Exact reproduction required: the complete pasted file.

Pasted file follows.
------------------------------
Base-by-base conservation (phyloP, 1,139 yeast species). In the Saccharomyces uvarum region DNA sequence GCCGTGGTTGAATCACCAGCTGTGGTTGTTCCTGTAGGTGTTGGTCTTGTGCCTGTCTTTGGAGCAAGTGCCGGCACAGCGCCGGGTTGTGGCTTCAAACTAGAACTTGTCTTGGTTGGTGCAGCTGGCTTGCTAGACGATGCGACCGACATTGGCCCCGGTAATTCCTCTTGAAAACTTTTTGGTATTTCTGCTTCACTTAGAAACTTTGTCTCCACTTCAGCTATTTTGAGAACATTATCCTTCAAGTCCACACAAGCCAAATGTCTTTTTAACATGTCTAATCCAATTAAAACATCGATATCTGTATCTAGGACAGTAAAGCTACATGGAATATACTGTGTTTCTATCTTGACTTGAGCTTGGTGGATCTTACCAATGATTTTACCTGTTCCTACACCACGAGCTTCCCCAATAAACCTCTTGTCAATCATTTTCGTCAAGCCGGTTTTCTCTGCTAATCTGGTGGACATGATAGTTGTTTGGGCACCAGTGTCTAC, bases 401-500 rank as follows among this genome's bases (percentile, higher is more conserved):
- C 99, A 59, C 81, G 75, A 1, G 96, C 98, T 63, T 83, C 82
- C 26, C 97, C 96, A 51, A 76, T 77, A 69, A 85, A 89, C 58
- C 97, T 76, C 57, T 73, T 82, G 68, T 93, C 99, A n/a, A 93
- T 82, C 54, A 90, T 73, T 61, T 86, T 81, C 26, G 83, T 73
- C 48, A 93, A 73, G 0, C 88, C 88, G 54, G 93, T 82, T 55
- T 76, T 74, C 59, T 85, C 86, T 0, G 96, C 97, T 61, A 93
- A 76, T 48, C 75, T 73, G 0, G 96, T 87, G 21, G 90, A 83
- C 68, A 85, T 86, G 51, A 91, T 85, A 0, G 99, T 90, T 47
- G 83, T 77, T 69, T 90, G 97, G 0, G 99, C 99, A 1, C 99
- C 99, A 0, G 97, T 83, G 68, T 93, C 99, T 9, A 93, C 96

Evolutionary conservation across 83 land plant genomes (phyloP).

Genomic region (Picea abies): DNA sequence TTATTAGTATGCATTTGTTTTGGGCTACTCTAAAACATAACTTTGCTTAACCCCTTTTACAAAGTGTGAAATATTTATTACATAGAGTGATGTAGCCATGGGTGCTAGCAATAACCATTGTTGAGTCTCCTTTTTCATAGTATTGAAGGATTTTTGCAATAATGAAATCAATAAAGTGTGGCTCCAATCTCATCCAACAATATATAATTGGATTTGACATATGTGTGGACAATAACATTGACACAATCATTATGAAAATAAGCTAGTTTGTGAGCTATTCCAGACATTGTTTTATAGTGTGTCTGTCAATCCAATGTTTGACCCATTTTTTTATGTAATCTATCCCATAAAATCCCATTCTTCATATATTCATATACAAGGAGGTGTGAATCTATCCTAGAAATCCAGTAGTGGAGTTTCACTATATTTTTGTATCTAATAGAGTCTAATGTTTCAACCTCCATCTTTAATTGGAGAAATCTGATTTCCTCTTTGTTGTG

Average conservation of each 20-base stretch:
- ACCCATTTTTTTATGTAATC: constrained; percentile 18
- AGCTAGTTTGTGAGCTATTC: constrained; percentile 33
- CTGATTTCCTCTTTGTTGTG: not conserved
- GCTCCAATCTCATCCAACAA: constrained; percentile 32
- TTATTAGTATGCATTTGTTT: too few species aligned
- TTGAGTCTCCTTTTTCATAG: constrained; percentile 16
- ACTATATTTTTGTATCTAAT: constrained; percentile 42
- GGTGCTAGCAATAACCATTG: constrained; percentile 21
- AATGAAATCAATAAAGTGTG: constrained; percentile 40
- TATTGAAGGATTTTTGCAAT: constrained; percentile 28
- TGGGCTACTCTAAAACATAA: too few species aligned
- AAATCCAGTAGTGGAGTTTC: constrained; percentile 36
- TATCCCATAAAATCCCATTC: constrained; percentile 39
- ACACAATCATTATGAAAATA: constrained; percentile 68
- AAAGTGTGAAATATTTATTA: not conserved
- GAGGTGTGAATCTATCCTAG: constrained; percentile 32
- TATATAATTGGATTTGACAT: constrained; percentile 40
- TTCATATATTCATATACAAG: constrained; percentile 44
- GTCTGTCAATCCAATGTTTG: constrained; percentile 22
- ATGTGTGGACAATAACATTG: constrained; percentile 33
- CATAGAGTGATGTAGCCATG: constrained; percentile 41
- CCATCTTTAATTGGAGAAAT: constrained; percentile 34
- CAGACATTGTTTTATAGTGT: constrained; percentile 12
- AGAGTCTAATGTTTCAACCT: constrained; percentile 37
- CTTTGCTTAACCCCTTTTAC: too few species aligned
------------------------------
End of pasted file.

Base-by-base conservation (phyloP, 1,139 yeast species). In the Saccharomyces uvarum region DNA sequence GCCGTGGTTGAATCACCAGCTGTGGTTGTTCCTGTAGGTGTTGGTCTTGTGCCTGTCTTTGGAGCAAGTGCCGGCACAGCGCCGGGTTGTGGCTTCAAACTAGAACTTGTCTTGGTTGGTGCAGCTGGCTTGCTAGACGATGCGACCGACATTGGCCCCGGTAATTCCTCTTGAAAACTTTTTGGTATTTCTGCTTCACTTAGAAACTTTGTCTCCACTTCAGCTATTTTGAGAACATTATCCTTCAAGTCCACACAAGCCAAATGTCTTTTTAACATGTCTAATCCAATTAAAACATCGATATCTGTATCTAGGACAGTAAAGCTACATGGAATATACTGTGTTTCTATCTTGACTTGAGCTTGGTGGATCTTACCAATGATTTTACCTGTTCCTACACCACGAGCTTCCCCAATAAACCTCTTGTCAATCATTTTCGTCAAGCCGGTTTTCTCTGCTAATCTGGTGGACATGATAGTTGTTTGGGCACCAGTGTCTAC, bases 401-500 rank as follows among this genome's bases (percentile, higher is more conserved):
- C 99, A 59, C 81, G 75, A 1, G 96, C 98, T 63, T 83, C 82
- C 26, C 97, C 96, A 51, A 76, T 77, A 69, A 85, A 89, C 58
- C 97, T 76, C 57, T 73, T 82, G 68, T 93, C 99, A n/a, A 93
- T 82, C 54, A 90, T 73, T 61, T 86, T 81, C 26, G 83, T 73
- C 48, A 93, A 73, G 0, C 88, C 88, G 54, G 93, T 82, T 55
- T 76, T 74, C 59, T 85, C 86, T 0, G 96, C 97, T 61, A 93
- A 76, T 48, C 75, T 73, G 0, G 96, T 87, G 21, G 90, A 83
- C 68, A 85, T 86, G 51, A 91, T 85, A 0, G 99, T 90, T 47
- G 83, T 77, T 69, T 90, G 97, G 0, G 99, C 99, A 1, C 99
- C 99, A 0, G 97, T 83, G 68, T 93, C 99, T 9, A 93, C 96

Evolutionary conservation across 83 land plant genomes (phyloP).

Genomic region (Picea abies): DNA sequence TTATTAGTATGCATTTGTTTTGGGCTACTCTAAAACATAACTTTGCTTAACCCCTTTTACAAAGTGTGAAATATTTATTACATAGAGTGATGTAGCCATGGGTGCTAGCAATAACCATTGTTGAGTCTCCTTTTTCATAGTATTGAAGGATTTTTGCAATAATGAAATCAATAAAGTGTGGCTCCAATCTCATCCAACAATATATAATTGGATTTGACATATGTGTGGACAATAACATTGACACAATCATTATGAAAATAAGCTAGTTTGTGAGCTATTCCAGACATTGTTTTATAGTGTGTCTGTCAATCCAATGTTTGACCCATTTTTTTATGTAATCTATCCCATAAAATCCCATTCTTCATATATTCATATACAAGGAGGTGTGAATCTATCCTAGAAATCCAGTAGTGGAGTTTCACTATATTTTTGTATCTAATAGAGTCTAATGTTTCAACCTCCATCTTTAATTGGAGAAATCTGATTTCCTCTTTGTTGTG

Average conservation of each 20-base stretch:
- ACCCATTTTTTTATGTAATC: constrained; percentile 18
- AGCTAGTTTGTGAGCTATTC: constrained; percentile 33
- CTGATTTCCTCTTTGTTGTG: not conserved
- GCTCCAATCTCATCCAACAA: constrained; percentile 32
- TTATTAGTATGCATTTGTTT: too few species aligned
- TTGAGTCTCCTTTTTCATAG: constrained; percentile 16
- ACTATATTTTTGTATCTAAT: constrained; percentile 42
- GGTGCTAGCAATAACCATTG: constrained; percentile 21
- AATGAAATCAATAAAGTGTG: constrained; percentile 40
- TATTGAAGGATTTTTGCAAT: constrained; percentile 28
- TGGGCTACTCTAAAACATAA: too few species aligned
- AAATCCAGTAGTGGAGTTTC: constrained; percentile 36
- TATCCCATAAAATCCCATTC: constrained; percentile 39
- ACACAATCATTATGAAAATA: constrained; percentile 68
- AAAGTGTGAAATATTTATTA: not conserved
- GAGGTGTGAATCTATCCTAG: constrained; percentile 32
- TATATAATTGGATTTGACAT: constrained; percentile 40
- TTCATATATTCATATACAAG: constrained; percentile 44
- GTCTGTCAATCCAATGTTTG: constrained; percentile 22
- ATGTGTGGACAATAACATTG: constrained; percentile 33
- CATAGAGTGATGTAGCCATG: constrained; percentile 41
- CCATCTTTAATTGGAGAAAT: constrained; percentile 34
- CAGACATTGTTTTATAGTGT: constrained; percentile 12
- AGAGTCTAATGTTTCAACCT: constrained; percentile 37
- CTTTGCTTAACCCCTTTTAC: too few species aligned